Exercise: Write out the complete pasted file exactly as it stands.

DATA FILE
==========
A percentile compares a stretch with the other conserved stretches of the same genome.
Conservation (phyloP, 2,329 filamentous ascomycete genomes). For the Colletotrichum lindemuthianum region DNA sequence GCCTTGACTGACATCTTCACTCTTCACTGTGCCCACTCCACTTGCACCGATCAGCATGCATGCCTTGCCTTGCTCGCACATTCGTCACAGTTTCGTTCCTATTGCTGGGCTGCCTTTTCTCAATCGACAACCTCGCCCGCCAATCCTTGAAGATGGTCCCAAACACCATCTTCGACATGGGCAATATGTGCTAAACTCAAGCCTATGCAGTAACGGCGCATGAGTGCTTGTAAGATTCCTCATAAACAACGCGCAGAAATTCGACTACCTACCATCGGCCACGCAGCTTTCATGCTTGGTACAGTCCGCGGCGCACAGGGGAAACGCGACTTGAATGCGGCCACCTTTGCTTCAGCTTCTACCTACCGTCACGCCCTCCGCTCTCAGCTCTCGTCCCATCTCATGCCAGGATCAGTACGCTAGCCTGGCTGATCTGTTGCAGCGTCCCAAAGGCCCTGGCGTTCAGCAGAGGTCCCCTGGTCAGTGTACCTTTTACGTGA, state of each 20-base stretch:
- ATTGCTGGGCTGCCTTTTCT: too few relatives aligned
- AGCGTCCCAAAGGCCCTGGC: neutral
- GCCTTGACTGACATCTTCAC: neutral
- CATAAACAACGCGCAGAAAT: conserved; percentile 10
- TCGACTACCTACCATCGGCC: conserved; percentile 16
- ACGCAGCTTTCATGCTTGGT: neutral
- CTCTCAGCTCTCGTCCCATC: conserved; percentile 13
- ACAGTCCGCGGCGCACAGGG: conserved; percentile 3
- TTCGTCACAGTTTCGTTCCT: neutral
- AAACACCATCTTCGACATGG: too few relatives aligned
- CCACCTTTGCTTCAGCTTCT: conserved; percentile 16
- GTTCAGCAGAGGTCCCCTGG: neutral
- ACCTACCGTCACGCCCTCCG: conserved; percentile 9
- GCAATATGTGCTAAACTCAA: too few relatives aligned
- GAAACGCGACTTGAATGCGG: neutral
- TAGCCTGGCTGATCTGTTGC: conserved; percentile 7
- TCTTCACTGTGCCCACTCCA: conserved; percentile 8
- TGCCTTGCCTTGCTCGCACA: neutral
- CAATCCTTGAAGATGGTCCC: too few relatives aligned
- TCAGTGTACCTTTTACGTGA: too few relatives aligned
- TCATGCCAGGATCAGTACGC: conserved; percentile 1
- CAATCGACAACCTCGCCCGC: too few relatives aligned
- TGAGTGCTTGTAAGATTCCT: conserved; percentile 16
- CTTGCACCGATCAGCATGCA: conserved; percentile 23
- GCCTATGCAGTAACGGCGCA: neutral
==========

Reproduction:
A percentile compares a stretch with the other conserved stretches of the same genome.
Conservation (phyloP, 2,329 filamentous ascomycete genomes). For the Colletotrichum lindemuthianum region DNA sequence GCCTTGACTGACATCTTCACTCTTCACTGTGCCCACTCCACTTGCACCGATCAGCATGCATGCCTTGCCTTGCTCGCACATTCGTCACAGTTTCGTTCCTATTGCTGGGCTGCCTTTTCTCAATCGACAACCTCGCCCGCCAATCCTTGAAGATGGTCCCAAACACCATCTTCGACATGGGCAATATGTGCTAAACTCAAGCCTATGCAGTAACGGCGCATGAGTGCTTGTAAGATTCCTCATAAACAACGCGCAGAAATTCGACTACCTACCATCGGCCACGCAGCTTTCATGCTTGGTACAGTCCGCGGCGCACAGGGGAAACGCGACTTGAATGCGGCCACCTTTGCTTCAGCTTCTACCTACCGTCACGCCCTCCGCTCTCAGCTCTCGTCCCATCTCATGCCAGGATCAGTACGCTAGCCTGGCTGATCTGTTGCAGCGTCCCAAAGGCCCTGGCGTTCAGCAGAGGTCCCCTGGTCAGTGTACCTTTTACGTGA, state of each 20-base stretch:
- ATTGCTGGGCTGCCTTTTCT: too few relatives aligned
- AGCGTCCCAAAGGCCCTGGC: neutral
- GCCTTGACTGACATCTTCAC: neutral
- CATAAACAACGCGCAGAAAT: conserved; percentile 10
- TCGACTACCTACCATCGGCC: conserved; percentile 16
- ACGCAGCTTTCATGCTTGGT: neutral
- CTCTCAGCTCTCGTCCCATC: conserved; percentile 13
- ACAGTCCGCGGCGCACAGGG: conserved; percentile 3
- TTCGTCACAGTTTCGTTCCT: neutral
- AAACACCATCTTCGACATGG: too few relatives aligned
- CCACCTTTGCTTCAGCTTCT: conserved; percentile 16
- GTTCAGCAGAGGTCCCCTGG: neutral
- ACCTACCGTCACGCCCTCCG: conserved; percentile 9
- GCAATATGTGCTAAACTCAA: too few relatives aligned
- GAAACGCGACTTGAATGCGG: neutral
- TAGCCTGGCTGATCTGTTGC: conserved; percentile 7
- TCTTCACTGTGCCCACTCCA: conserved; percentile 8
- TGCCTTGCCTTGCTCGCACA: neutral
- CAATCCTTGAAGATGGTCCC: too few relatives aligned
- TCAGTGTACCTTTTACGTGA: too few relatives aligned
- TCATGCCAGGATCAGTACGC: conserved; percentile 1
- CAATCGACAACCTCGCCCGC: too few relatives aligned
- TGAGTGCTTGTAAGATTCCT: conserved; percentile 16
- CTTGCACCGATCAGCATGCA: conserved; percentile 23
- GCCTATGCAGTAACGGCGCA: neutral